Design at the intersection of health, wellness, and retail

Consumers are time-conscious, and at the same time, they’re shifting to a lifestyle defined by health and wellness. As a result, the concept of well-being is taking on a whole new meaning in the world of retail.

Today’s retailers are looking to strike a balance between efficient shopping and the desire to slow down, indulge, and connect. Thus, in this age of convenience, retail design must meet consumers where they are, both physically and emotionally, throughout their shopping journey. Experiences — in particular those that are more holistic — are the new allure.

Here are five ways we’re seeing both convenience and wellness incorporated into the new retail experience.

Multi-dimensional spaces

Retail environments have adapted to encompass lifestyle perks with time-saving, health-enhancing features. Grocery stores not only stock organic, better-for-you items, but also offer fresh smoothies (think Whole Foods juice bars), seating areas for rest and relaxation, and wellness departments where patrons can seek advice and/or be pampered.

Shopping spaces are being designed to be modular, flexible, and most importantly, healthful. “The name of the game is human-centered design,” says Cathrine Tait, an architect in our Austin office. “It’s fully understanding how the customer is navigating the aisles and being able to account for what that experience looks like — and how it should feel.”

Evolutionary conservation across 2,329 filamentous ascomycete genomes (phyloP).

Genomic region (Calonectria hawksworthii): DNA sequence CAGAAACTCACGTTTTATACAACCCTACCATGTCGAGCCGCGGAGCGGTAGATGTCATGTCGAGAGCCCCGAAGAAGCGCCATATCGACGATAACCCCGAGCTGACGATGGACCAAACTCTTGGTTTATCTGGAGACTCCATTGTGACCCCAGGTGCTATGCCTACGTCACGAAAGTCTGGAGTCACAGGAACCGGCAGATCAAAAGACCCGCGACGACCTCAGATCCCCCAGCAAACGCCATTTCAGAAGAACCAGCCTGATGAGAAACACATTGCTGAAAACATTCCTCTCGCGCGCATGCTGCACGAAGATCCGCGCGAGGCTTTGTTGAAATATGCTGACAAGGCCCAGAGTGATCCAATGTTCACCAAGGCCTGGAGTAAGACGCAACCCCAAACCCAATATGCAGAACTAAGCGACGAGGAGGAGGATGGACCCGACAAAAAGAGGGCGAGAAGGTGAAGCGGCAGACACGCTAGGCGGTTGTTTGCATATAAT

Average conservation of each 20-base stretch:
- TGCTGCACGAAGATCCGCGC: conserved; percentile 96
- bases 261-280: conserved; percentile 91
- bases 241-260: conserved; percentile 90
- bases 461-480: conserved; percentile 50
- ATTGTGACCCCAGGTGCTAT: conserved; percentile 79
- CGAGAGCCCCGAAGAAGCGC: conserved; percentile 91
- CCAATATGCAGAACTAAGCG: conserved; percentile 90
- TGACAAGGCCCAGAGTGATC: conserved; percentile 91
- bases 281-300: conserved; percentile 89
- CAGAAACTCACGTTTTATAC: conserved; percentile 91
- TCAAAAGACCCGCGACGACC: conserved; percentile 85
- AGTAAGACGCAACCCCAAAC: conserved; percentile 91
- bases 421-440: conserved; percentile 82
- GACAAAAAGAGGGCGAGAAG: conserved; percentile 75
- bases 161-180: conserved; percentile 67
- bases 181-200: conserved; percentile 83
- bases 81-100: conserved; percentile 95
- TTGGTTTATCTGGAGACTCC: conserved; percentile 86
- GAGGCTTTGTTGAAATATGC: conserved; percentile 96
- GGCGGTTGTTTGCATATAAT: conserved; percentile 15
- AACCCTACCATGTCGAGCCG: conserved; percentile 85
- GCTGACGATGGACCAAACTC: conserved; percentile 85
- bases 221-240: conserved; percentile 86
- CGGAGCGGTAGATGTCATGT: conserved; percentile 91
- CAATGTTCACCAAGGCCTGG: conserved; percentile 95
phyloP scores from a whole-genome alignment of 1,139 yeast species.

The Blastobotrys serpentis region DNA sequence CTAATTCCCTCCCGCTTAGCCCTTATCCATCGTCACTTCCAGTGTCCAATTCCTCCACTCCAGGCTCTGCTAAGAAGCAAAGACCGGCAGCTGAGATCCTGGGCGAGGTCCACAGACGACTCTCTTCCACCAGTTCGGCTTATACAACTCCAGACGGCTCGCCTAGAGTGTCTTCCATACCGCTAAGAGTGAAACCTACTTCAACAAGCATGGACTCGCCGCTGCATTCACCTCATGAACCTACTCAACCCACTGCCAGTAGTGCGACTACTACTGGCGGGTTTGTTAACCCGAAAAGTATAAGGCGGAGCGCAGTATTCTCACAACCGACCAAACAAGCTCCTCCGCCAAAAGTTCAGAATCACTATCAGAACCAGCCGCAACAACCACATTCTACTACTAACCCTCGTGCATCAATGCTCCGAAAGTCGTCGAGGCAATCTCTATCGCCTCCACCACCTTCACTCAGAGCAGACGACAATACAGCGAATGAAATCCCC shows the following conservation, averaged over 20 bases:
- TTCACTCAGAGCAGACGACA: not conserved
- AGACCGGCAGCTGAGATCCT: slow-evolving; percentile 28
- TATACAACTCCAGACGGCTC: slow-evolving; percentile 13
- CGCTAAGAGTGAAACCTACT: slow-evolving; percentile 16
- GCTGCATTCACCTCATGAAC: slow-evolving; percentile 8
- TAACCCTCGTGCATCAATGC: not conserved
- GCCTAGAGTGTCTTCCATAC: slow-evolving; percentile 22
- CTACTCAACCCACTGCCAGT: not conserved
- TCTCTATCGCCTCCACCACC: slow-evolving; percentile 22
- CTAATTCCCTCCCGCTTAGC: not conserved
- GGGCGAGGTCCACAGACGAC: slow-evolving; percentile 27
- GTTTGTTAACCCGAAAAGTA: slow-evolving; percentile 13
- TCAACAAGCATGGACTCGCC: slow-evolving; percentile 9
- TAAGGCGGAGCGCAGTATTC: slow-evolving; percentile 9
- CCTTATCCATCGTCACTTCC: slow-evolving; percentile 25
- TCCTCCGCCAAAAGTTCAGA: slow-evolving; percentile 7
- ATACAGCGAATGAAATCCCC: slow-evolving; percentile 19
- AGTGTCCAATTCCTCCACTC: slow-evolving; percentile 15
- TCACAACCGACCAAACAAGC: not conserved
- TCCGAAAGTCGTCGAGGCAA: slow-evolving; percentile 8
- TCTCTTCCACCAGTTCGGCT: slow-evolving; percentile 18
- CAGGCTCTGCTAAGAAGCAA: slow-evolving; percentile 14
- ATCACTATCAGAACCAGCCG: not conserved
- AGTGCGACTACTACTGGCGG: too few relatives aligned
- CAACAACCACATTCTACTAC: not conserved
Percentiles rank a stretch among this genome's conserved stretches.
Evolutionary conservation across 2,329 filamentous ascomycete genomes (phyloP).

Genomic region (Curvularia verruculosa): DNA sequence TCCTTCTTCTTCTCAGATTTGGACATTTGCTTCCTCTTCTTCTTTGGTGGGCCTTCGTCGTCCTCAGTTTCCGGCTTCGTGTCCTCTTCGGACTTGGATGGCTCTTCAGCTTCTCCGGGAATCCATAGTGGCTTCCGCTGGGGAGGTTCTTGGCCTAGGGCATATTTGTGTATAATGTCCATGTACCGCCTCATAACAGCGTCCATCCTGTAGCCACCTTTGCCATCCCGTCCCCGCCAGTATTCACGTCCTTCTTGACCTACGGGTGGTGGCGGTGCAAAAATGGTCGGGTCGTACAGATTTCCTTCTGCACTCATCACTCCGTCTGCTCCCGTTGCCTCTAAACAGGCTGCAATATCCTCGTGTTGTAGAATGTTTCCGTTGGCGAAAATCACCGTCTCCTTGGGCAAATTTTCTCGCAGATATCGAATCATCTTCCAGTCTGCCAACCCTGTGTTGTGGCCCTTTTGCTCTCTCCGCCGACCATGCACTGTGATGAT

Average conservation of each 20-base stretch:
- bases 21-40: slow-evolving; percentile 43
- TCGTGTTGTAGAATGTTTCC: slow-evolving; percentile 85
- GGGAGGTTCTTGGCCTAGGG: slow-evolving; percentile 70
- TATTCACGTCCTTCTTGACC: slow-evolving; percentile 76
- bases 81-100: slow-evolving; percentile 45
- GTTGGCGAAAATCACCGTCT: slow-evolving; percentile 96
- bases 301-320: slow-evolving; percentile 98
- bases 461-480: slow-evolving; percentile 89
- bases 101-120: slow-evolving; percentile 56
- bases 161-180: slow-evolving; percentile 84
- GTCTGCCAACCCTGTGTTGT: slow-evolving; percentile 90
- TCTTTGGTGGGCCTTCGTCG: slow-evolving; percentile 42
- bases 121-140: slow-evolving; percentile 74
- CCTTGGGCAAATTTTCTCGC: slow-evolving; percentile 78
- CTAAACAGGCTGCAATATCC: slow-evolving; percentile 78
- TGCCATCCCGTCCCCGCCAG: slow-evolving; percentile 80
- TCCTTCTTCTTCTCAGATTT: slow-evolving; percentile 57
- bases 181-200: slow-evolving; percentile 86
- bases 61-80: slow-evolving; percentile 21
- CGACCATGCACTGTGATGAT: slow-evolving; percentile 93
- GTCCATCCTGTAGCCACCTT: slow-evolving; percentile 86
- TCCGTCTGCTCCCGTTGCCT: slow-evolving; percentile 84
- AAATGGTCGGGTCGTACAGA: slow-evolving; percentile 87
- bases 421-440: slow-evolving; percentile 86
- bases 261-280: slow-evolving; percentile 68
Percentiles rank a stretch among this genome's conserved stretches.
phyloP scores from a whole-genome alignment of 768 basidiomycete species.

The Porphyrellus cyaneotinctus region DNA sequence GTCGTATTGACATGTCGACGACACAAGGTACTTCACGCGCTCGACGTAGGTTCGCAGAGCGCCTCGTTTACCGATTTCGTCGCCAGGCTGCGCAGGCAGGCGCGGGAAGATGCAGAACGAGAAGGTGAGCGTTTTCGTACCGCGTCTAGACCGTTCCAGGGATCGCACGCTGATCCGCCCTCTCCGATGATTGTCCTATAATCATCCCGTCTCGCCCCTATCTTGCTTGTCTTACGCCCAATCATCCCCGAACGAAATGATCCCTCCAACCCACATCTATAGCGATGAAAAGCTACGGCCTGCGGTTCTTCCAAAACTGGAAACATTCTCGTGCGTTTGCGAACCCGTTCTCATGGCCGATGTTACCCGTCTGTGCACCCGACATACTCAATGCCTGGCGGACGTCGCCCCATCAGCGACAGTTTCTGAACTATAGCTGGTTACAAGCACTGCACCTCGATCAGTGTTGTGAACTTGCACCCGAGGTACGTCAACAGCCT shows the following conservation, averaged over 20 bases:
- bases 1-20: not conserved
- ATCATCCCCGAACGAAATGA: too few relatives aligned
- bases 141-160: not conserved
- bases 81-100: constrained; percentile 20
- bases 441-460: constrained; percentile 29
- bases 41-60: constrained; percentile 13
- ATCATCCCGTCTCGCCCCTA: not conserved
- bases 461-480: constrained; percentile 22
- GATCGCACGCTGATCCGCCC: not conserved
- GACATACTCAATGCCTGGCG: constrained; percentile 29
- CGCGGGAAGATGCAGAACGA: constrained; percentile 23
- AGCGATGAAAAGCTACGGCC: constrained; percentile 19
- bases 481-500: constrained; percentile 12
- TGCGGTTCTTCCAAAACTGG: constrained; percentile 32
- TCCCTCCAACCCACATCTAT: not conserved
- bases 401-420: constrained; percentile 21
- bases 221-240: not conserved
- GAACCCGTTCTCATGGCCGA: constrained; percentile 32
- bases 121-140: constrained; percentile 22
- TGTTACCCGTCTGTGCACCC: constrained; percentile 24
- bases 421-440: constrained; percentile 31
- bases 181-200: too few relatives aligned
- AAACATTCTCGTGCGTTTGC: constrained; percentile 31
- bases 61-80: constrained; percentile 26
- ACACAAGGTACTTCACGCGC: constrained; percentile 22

Take, for example, the move by Mall of America to open a walk-in healthcare clinic. The clinic will be available to both visitors and employees of the mall to treat minor ailments and address common travel-related illnesses. With its location inside the mall, the clinic is convenient and acts to layer self-care into the retail experience.

Similarly, beauty departments are emerging in nonstandard locations. These creative additions can include mobile or modular fixtures, which provide flexibility, allowing a service or product to physically meet the customer where they are in the store.

A juice bar at Whole Foods Market Las Colinas is a store-within-a-store option that gives consumers the opportunity to indulge in healthy eating while they shop.

A celebration of the senses

Some retailers are taking a sensory experience and using it to define an entire retail concept. This layering of experience can be accomplished in varying degrees, but always with the intention of engaging consumers in a personal, authentic way.